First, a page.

After receiving a B.A. in Biology from the University of South Florida, Richard worked as a lab and field technician at Mote Marine Lab, the Rookery Bay Marine Lab, and Florida DER mainly doing water quality sampling and analyses. He received his M.S. from the Ecosystems Ecology division of the Environmental Engineering Sciences program at the University of Florida. For his master’s thesis, he studied the effects of seagrass on sedimentation and constructed a simulation model of seagrass growth and its effect on currents and sedimentation. While at UF, Richard researched ecosystem effects of increased fresh water flow in Florida Bay. After graduating, he worked on a project showing effects of diverting fresh water flow on the Savanna River ecosystems. He then worked on a simulation model of the Chesapeake Bay as a Senior Faculty Research Assistant at the University of Maryland’s Horn Point Environmental Lab. He received his Ph.D. from the Marine, Estuarine and Environmental Studies program at the University of Maryland, College Park, where his research was designed to increase the understanding of how water column nutrients affect seagrass health. After finishing his field and lab research, he started a postdoc with the Lake Okeechobee Research unit at the South Florida Water Management District, conducting microcosm research on the effects of submersed plants on nutrients and constructing a simulation model of submersed plant growth.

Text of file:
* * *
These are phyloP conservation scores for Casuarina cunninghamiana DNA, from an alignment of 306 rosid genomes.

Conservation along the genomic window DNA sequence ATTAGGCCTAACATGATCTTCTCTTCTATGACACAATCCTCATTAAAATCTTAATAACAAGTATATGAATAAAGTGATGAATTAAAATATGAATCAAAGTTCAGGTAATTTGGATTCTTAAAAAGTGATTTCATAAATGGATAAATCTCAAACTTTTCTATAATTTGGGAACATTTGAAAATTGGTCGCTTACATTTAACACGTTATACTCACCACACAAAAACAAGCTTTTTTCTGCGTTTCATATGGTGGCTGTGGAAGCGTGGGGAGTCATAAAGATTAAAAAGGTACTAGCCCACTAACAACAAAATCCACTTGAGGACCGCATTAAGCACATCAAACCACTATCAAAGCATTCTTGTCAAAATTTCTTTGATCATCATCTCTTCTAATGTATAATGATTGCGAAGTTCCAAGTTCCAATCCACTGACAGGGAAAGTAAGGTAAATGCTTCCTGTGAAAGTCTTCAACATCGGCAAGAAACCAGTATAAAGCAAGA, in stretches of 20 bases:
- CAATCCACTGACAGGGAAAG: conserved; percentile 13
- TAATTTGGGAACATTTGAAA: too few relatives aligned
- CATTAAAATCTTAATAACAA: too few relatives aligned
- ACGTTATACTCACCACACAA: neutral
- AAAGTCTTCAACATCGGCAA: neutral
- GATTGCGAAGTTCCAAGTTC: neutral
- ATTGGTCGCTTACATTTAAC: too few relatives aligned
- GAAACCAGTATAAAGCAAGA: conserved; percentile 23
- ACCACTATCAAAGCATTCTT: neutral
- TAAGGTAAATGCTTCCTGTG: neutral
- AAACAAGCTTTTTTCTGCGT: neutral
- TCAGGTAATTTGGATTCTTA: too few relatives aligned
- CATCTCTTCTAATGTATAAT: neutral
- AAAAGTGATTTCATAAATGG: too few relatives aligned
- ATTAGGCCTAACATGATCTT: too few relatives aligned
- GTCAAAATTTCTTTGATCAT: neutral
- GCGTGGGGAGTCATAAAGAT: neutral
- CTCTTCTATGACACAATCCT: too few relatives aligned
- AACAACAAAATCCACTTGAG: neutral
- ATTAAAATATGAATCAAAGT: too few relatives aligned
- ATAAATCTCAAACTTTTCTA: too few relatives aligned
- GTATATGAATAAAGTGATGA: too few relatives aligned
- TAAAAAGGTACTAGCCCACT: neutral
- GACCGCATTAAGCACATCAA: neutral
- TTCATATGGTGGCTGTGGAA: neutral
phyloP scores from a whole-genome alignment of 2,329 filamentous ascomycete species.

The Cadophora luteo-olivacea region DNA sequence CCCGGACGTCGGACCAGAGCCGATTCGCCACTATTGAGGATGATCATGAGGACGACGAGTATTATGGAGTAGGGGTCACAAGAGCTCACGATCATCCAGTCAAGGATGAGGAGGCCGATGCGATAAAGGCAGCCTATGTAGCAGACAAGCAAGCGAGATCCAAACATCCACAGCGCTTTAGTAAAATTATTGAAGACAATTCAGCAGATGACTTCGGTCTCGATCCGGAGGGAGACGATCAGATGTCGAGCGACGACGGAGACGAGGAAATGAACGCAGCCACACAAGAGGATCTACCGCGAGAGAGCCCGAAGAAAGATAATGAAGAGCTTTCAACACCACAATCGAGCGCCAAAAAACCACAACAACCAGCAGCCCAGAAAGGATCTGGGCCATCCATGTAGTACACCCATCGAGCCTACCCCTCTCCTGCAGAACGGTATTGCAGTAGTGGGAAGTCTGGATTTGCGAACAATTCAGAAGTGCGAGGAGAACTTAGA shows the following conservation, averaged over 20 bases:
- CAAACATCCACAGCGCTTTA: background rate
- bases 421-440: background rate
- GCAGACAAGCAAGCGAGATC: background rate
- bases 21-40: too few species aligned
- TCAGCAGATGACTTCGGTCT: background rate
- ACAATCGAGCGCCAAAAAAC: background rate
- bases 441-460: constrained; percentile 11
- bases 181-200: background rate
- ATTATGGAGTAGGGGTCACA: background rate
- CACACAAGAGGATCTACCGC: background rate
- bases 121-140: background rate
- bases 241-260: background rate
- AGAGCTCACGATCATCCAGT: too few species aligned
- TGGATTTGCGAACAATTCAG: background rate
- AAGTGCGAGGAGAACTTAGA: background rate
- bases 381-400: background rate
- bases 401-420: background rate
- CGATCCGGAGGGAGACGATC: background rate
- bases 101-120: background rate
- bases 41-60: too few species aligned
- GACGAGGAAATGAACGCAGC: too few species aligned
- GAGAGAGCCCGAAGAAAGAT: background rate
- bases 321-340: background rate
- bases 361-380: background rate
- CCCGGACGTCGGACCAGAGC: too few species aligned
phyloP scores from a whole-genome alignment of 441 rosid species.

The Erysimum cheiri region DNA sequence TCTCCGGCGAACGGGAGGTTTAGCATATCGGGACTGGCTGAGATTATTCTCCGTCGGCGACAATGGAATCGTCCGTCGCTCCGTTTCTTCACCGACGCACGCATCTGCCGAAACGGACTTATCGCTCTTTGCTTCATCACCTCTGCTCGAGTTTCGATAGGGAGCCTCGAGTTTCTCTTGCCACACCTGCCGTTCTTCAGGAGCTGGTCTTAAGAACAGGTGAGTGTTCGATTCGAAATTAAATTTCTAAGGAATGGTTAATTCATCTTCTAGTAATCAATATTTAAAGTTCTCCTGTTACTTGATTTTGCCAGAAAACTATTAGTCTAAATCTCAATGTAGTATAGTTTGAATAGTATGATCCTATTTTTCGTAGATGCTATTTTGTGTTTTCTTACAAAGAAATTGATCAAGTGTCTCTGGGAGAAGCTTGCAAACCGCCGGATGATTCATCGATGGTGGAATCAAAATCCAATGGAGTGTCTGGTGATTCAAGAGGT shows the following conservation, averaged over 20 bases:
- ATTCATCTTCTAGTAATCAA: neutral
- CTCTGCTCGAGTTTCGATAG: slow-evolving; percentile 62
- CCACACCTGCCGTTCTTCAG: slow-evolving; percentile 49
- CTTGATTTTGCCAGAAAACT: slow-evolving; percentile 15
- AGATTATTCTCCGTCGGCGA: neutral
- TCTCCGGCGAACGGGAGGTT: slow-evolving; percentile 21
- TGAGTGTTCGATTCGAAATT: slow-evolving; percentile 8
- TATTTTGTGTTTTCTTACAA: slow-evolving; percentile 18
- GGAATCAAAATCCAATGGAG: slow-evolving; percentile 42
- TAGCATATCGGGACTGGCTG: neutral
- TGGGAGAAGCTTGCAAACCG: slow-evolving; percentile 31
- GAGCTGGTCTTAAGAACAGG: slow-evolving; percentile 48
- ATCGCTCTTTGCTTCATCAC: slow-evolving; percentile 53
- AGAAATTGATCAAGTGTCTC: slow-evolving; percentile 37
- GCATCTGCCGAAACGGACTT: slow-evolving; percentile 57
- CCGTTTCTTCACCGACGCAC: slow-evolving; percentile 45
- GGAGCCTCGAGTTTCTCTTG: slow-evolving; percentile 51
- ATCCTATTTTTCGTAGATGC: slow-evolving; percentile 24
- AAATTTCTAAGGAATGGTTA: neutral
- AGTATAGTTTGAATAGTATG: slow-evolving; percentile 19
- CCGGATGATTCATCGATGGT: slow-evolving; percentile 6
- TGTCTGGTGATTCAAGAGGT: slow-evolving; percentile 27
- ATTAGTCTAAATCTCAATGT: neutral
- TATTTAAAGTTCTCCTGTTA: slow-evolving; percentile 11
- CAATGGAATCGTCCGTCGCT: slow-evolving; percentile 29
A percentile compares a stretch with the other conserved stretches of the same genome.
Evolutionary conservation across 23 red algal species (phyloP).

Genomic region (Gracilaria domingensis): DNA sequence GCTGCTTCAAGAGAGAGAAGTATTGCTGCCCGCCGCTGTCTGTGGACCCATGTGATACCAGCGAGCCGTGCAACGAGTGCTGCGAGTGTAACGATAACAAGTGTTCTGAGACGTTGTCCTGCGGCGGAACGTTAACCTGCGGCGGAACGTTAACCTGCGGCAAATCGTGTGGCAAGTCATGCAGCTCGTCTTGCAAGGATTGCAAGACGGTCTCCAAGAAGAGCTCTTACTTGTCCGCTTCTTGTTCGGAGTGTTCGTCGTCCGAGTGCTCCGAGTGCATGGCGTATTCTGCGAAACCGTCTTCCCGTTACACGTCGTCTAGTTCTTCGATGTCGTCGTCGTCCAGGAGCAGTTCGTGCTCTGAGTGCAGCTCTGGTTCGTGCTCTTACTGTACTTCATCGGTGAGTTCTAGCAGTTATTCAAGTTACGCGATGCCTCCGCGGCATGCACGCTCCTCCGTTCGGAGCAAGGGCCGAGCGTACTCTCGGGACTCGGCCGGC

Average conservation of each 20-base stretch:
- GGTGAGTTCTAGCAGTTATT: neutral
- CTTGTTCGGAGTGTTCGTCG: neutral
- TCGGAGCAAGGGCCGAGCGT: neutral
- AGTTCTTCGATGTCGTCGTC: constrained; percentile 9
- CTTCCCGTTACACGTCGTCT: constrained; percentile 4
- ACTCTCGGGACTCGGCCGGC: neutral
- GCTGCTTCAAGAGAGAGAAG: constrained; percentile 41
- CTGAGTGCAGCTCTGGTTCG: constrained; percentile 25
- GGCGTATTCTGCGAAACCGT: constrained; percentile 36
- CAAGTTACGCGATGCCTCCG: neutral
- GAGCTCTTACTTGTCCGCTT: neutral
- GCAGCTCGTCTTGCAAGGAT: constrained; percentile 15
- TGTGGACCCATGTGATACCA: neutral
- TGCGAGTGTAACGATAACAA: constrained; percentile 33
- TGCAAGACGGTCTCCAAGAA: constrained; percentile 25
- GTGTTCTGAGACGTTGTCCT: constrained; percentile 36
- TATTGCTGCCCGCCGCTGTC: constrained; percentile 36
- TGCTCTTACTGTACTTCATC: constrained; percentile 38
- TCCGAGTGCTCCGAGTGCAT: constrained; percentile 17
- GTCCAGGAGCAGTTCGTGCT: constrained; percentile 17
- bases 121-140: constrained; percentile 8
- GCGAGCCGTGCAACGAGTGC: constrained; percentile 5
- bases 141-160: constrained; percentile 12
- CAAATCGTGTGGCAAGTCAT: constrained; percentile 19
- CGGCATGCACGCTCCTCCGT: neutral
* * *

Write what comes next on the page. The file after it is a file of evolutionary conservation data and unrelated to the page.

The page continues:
Research interests: Ecosystem role of seagrass beds, seagrass effects on water quality, sedimentation and nutrient cycling, sediment and water column effects on seagrass growth, correlation of seagrass bed size with ecosystem effects, effects of seagrass beds on water flow, enhancing nutrient removal ability of submersed plant beds.